When you DO have to sit…suggestions for small changes that bring big rewards

Ok, so sitting is a reality in our lives…can we make it work better for our body?

The most obvious solution is to sit as little as possible in your daily life – walk to do errands, walk your kids to school, take regular movement breaks at work.

But, when you have to sit, here are some things to explore:

Sit on the floor – there are a myriad of ways you can configure your body on the floor (I think I’ve sat in no fewer than 11 different positions as I’ve written blog posts this morning). The hardness of the ground lends itself well to making your body shift, which means lots of different joint configurations. It can take time to transition to floor sitting, so maybe start with only a few minutes on the floor a day and slowly add more so your body doesn’t hate you!

Sit on the floor when:

  • watching tv
  • talking on the phone
  • eating dinner (indoor picnic anyone?)
  • your kids are at the playground
  • playing with your kids
  • working
  • waiting at a child’s sports event or in a waiting room

I’m sure you can think of other places you can get your behind out of a chair and onto the ground. Please share in the comments!

Sit better: when you have to sit on a chair or some other raised surface try these suggestions to get you out of a tucked pelvic position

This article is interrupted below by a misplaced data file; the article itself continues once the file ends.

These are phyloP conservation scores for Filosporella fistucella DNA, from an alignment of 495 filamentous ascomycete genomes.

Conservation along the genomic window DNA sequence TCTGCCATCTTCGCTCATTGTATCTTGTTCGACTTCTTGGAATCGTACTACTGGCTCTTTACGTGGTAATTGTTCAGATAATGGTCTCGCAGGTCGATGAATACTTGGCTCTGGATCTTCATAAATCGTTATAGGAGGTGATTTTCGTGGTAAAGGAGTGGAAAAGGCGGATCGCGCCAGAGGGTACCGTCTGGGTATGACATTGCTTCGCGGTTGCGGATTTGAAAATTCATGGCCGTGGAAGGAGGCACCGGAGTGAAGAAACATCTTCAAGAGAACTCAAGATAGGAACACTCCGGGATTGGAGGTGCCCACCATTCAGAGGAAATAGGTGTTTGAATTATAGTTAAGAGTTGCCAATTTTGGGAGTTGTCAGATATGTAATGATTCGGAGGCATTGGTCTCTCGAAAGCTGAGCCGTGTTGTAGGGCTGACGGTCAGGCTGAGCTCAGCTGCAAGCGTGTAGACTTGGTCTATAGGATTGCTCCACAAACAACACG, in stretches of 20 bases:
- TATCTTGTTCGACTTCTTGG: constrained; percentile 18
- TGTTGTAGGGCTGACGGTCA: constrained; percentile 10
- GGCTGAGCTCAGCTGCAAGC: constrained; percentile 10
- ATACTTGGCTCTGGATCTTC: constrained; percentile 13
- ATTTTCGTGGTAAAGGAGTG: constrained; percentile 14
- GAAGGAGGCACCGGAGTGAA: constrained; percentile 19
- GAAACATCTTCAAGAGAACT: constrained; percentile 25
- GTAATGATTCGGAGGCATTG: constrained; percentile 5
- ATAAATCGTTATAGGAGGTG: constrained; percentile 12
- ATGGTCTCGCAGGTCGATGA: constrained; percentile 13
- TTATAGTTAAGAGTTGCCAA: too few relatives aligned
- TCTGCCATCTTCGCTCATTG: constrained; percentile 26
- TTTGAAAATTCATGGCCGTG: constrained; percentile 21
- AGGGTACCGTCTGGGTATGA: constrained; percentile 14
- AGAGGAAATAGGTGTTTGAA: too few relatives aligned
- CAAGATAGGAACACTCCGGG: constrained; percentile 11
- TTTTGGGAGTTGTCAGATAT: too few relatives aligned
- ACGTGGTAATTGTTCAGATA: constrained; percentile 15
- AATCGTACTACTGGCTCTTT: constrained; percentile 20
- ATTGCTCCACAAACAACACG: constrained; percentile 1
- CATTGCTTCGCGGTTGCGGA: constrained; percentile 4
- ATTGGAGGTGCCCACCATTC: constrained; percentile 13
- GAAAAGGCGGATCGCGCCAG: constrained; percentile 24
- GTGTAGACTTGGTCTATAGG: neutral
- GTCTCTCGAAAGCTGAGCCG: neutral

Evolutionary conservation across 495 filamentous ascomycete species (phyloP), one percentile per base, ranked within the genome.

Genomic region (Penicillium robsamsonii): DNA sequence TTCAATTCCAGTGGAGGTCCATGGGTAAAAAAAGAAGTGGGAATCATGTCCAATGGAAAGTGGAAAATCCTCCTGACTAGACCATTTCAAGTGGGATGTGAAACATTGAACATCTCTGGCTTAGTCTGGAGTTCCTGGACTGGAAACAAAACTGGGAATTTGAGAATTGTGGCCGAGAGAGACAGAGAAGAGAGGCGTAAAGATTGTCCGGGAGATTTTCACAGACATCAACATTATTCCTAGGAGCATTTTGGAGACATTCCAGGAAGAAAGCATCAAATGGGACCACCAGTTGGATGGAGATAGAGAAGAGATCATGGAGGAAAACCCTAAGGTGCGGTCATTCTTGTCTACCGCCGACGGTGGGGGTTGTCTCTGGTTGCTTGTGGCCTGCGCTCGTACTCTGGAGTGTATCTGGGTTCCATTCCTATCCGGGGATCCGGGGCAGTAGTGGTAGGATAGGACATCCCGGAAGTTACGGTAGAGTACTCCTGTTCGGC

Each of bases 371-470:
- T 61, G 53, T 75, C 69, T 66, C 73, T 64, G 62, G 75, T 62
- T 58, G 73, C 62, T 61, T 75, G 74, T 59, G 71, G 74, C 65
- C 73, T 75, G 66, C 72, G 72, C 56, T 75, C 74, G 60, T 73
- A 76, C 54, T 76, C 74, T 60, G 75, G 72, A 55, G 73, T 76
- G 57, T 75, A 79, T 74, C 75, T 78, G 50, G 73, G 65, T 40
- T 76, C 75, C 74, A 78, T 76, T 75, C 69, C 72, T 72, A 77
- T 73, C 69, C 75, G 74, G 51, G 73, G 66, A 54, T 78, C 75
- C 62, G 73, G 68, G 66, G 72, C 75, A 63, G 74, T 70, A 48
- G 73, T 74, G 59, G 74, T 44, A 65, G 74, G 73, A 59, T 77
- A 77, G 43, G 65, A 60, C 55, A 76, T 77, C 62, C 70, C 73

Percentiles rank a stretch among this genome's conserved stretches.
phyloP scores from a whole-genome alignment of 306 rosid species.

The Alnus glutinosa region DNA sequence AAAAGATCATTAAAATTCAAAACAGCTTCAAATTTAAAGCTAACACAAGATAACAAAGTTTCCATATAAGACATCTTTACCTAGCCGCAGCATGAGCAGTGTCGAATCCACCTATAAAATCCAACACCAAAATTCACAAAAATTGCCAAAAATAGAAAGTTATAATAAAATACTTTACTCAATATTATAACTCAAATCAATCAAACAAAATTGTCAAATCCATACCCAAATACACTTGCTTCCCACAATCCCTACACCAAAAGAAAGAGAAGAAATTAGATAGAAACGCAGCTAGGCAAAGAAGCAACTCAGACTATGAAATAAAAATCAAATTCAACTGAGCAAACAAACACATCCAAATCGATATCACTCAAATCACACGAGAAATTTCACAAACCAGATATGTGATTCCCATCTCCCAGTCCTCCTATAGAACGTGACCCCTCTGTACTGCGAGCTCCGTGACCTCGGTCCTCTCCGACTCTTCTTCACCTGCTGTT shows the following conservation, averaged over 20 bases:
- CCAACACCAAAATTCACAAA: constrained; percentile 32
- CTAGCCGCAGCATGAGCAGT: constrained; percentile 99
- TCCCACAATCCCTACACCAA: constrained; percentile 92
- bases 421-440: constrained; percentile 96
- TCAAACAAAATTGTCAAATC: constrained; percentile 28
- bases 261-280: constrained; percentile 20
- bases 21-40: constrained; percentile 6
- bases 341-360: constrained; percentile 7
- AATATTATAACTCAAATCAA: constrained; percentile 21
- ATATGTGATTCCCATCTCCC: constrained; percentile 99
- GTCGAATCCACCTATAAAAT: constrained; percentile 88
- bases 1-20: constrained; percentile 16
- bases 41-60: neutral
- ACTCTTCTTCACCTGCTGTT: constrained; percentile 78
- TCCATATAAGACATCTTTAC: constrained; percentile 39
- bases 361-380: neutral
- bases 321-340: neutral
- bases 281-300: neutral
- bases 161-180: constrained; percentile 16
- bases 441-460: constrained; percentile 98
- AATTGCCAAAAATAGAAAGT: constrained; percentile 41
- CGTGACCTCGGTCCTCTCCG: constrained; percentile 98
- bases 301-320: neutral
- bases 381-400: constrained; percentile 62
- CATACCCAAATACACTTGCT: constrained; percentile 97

• If the seat is bucketed (like in your car), fold a towel to fill in the bucket, bringing the seat level
  • Sit forward in a chair so you can sit on your sitz bones
  • Use something like sitonthewedge.com
  • If your legs are long, sit forward and drop one knee toward the floor
  • If your legs are short, put a block or a small step stool under them

You can view a video on how to sit better here.

Create an active standing workstation:

  • You can turn a box upside down on a desk that brings your computer to the right height.
  • Don’t just stand there! Put things at your feet – tennis balls to roll and step on, half foam roller for calf stretching, a cobblestone mat to step on (something like this one, or make your own in a boot tray filled with river rocks).
  • Take breaks from standing and move.

Create a low workstation:

  • Place your computer on a coffee table or other low desk
  • Lie on your belly (create a small bolster with a hand towel that runs across the front of your pelvis to keep your low back from getting crunched – it’s all unhappy from all that sitting, remember?) to write.

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